I’m Taking a Blogging Break (But Here’s Some Other Stuff to Read)

I’m taking a short blogging hiatus (for the rest of this week, possibly into next week) to devote time to some other pressing work. I owe blog posts and essays to several people, I haven’t yet filed my taxes, and my bathrooms are really dirty. Plus it’s parent-teacher conference week at my kids’ schools, which means they get out of school a full two hours early. Yippee.

I mean, YIPPEE!!!!

If you are new to the blog and want to roam about while I’m taking my break, start with the top five posts of 2012 thus far:

1. Six Ways to Be Hospitable Toward People with Disabilities

2. Five Reasons I’m Ignoring Your Healthy Eating Advice

3. Eggsploitation’s Bad Science

4. Five Really Bad Excuses for Parking in a Handicapped Space When You Shouldn’t

5. Why Prenatal Screening for Gender and for Disabilities Are Not the Same

If you’re looking for an absorbing book in which to lose yourself for a while, try The Snow Child by Eowyn Ivey, which I am currently reading for the second time through. It so captivated me the first time that I couldn’t bear to leave its possibly-enchanted Alaskan wilderness behind just yet. The Snow Child‘s lovely cover is reason enough to pick it up and maybe even read it more than once, don’t you think?

Or, you could try one of the books currently residing in the perilously mounting pile on my nightstand.

A Watershed Year is by a local author, my friend Susan Schoenberger. It’s a quiet, thoughtful story of a young woman’s search to build a new life after she loses a friend, who might have become something more if they had more time together before he died of cancer.

Still is Lauren Winner’s latest sort-of memoir, really more an exploration of how one copes with periods of spiritual emptiness. Winner chronicles the “middle” of her spiritual life, when the energy and engagement of conversion have worn off and she is slogging through life’s inevitable griefs while struggling to rediscover a spiritual center. Winner’s laudable desire to protect the privacy of the other people involved in her particular “middle,” such as her ex-husband, renders Still frustratingly stingy with the kinds of details that make for successful memoirs by grabbing onto us and drawing us into another’s story. This lack of specificity, however, allowed me to more easily connect Winner’s observations to my own life, and the “middle” places where I am stuck, lost, or wandering. I found Still to be both a comfort and a challenge, as well as beautifully written and a quick read.

Alex: The Life of a Child is a 30-year-old memoir by sportswriter Frank Deford about his daughter Alex, who died of cystic fibrosis (CF) at eight years old. I wept through the final chapters of this book, as Deford described his wife Carol’s horror at watching her child cough blood onto her new white sundress, and recalled that his first words after Alex died following several excruciating hours in which she fought to breathe, were, “Oh Carol, she’s died, thank God.” More academically, I found this book an interesting look into the life of a family affected by a serious genetic disorder before the advent of prenatal testing and preimplantation genetic diagnosis gave parents the ability to screen for known genetic anomalies. Alex was the Defords’ second and last biological child. Their older son was unaffected by CF, and after Alex’s death, they adopted another daughter, Scarlett.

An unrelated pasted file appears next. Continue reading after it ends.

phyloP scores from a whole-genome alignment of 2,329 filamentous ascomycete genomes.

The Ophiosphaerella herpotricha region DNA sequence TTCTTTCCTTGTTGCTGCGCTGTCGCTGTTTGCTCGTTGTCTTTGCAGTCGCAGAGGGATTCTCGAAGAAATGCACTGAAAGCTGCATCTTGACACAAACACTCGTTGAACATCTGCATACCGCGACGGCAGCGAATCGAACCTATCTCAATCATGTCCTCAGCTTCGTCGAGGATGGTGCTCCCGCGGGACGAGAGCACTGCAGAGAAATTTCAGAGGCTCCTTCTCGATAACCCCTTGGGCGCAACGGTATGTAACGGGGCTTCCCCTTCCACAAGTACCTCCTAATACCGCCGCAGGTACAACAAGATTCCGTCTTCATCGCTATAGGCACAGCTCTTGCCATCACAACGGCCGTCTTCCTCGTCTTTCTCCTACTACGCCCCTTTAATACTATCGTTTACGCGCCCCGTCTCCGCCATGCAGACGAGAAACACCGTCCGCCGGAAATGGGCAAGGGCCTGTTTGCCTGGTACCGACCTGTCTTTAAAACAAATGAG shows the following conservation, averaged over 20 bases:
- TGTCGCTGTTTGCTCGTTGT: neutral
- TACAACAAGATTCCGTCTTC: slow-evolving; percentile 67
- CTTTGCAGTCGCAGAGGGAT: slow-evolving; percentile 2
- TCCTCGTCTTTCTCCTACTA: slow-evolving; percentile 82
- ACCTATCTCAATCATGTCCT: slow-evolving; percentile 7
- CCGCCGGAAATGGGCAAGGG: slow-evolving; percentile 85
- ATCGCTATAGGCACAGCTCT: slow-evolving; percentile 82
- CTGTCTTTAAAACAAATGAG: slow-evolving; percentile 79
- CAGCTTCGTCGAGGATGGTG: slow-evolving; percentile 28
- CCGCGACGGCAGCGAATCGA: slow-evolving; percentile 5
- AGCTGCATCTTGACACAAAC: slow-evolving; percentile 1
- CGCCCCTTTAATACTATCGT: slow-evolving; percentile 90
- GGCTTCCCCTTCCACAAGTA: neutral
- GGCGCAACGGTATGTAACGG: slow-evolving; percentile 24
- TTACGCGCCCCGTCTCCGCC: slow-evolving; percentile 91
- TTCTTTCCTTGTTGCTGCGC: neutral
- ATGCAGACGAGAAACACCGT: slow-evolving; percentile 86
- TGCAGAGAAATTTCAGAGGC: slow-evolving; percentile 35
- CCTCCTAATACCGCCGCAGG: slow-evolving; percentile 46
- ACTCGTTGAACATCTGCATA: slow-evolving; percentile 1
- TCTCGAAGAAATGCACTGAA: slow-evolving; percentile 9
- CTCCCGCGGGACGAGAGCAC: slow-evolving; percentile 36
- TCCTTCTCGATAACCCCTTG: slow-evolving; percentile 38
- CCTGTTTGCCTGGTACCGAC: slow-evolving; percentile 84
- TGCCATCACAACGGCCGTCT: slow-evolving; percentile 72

Diane Ackerman’s The Zookeeper’s Wife was my book group’s latest pick. It is the true story of a married couple who ran the Warsaw zoo during World War II, and risked their lives to allow Jews and others pursued by the Nazis to hide within its relatively safe walls. My book group’s assessment: An interesting, occasionally amazing story that none of us had heard before, but somewhat lacking in the vivid details we craved, both to understand better how the couple pulled off their many rescues, and to keep readers invested in the story to its end. (In other words, not everyone finished the book. I did, and liked it. Didn’t love it.)

I have yet to read the other books in the pile. Timothy Beal’s The Rise and Fall of the Bible: The Unexpected History of an Accidental Book comes highly recommended by my father and husband. I have to psych myself up to read academic faith stuff, even something accessible like this, and haven’t yet found my motivation. I’ll keep looking. Mudhouse Sabbath is another Lauren Winner book, this one exploring how traditional Jewish practices can enrich Christian spiritual life. My librarian friend Kate lent me an advance reader copy of Suzanne Desrochers’ Bride of New France that she picked up at a library conference. Chris Bohjalian’s Secrets of Eden and Madeleine Wickham’s Sleeping Arrangements were on the bargain table of my local Barnes and Noble.

And I secretly adore People magazine. Well, not so secretly anymore, given that I just blogged about it.

If none of those reads appeal, of course, you could always try this one:

I’ve heard it’s good. If you’re wondering whether this book is for you, here’s a little something the author wrote on “Who Should Read My Book? And Why?”

Despite the teetering nightstand pile, I’m always interested in new book recommendations. If you have any, share them in the comments. Happy reading, and I’ll be back to regular posts by the end of next week.


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